Last month we published Maverick* Research: It’s Time to Fire Software Vendors With Complex Licensing! which confronted the notion that CIOs are particularly tolerant of software vendors licensing, commercials and contracts. Whilst complexity in software licensing and contracts isn’t a new concept, their constraints are being felt all the more now that organizations pursue agility and flexibility, with complexity a costly impediment.
When cloud computing was emerging expectations for flexibility. Elasticity by definition provided for a flexible future, with consumption economics and aligned commercial offers enabling Opex alignment, a dramatic cut in the cost of shelfware and enhanced value.
Ten years on, however, a tension between customers begrudgingly paying for shelfware and vendors pursuing all the benefits of legacy models for revenue predictability leaves most enterprises rich in the redundant asset that is shelfware. This is not necessarily a surprise. Gartner coined the phrase ‘Shelfware as a Service’ way back in 2008.
Readers of Gartner research will be familiar with Composability, Composable business and Composable applications. Modularity, scaling up and down, integrating, taking apart, switching on and off, repeatedly, in order to address constantly varying dynamics of business are key characteristics. Case studies demonstrating application thereof are emerging month on month:
Case Study: Composable Platform Strategy to Drive Business Agility (Nike)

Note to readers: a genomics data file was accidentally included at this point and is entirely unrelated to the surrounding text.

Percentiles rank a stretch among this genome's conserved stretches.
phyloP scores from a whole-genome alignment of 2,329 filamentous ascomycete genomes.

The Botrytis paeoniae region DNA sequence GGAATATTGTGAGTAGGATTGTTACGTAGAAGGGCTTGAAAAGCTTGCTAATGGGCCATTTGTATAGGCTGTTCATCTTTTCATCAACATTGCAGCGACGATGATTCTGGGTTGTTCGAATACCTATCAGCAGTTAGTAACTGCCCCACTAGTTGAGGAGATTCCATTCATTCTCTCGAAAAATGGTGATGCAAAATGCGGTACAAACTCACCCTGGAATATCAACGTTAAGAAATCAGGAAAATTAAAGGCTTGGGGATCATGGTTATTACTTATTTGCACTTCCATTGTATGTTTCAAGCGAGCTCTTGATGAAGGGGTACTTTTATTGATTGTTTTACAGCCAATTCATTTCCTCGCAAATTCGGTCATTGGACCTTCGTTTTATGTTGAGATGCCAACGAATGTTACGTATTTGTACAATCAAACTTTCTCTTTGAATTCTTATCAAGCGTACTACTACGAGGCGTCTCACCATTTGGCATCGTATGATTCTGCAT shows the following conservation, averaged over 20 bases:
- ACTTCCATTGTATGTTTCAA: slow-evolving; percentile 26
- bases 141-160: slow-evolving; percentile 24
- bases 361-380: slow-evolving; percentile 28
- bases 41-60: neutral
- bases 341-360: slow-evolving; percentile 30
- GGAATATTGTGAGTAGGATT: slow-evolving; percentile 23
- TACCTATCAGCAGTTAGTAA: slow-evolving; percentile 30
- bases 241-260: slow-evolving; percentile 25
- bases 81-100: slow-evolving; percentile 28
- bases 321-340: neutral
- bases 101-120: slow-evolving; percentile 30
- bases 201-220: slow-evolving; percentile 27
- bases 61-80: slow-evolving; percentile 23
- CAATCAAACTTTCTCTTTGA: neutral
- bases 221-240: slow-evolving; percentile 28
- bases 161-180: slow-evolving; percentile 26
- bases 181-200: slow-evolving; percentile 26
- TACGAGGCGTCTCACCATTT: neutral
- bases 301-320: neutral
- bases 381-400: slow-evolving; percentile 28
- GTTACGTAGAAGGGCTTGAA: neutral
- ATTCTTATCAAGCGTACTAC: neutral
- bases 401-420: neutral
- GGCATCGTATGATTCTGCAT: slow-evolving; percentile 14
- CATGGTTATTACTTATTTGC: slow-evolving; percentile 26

Case Study: Hyperautomation and Composability for Higher Education Innovation Solutions
Case Study: A Business “Middle Platform” Helps Achieve Composability and Digital Success
Capacity to broadly adopt a composable approach leveraging COTS software could be considered as dependent on software vendors willingness to adapt, or as we suggest in our research, extent of CIOs demands that software vendors adapt.
Arguably, CIOs can leverage modern software market dynamics as an ally. Whereby, the SaaS revolution has led to a far broader set of applications, many from emerging vendors free from legacy approaches. The array of options from these vendors may be considered the Tapas menu, an alternative to ‘big plate’ suites, providing enhanced capacity to contract for requirements in a more precise fashion.
To what degree will the future menu of applications be comprised of ‘Tapas’? Perhaps its inevitable ‘Big Plates’ will evolve and persist, sustaining their prime billing on software menu.
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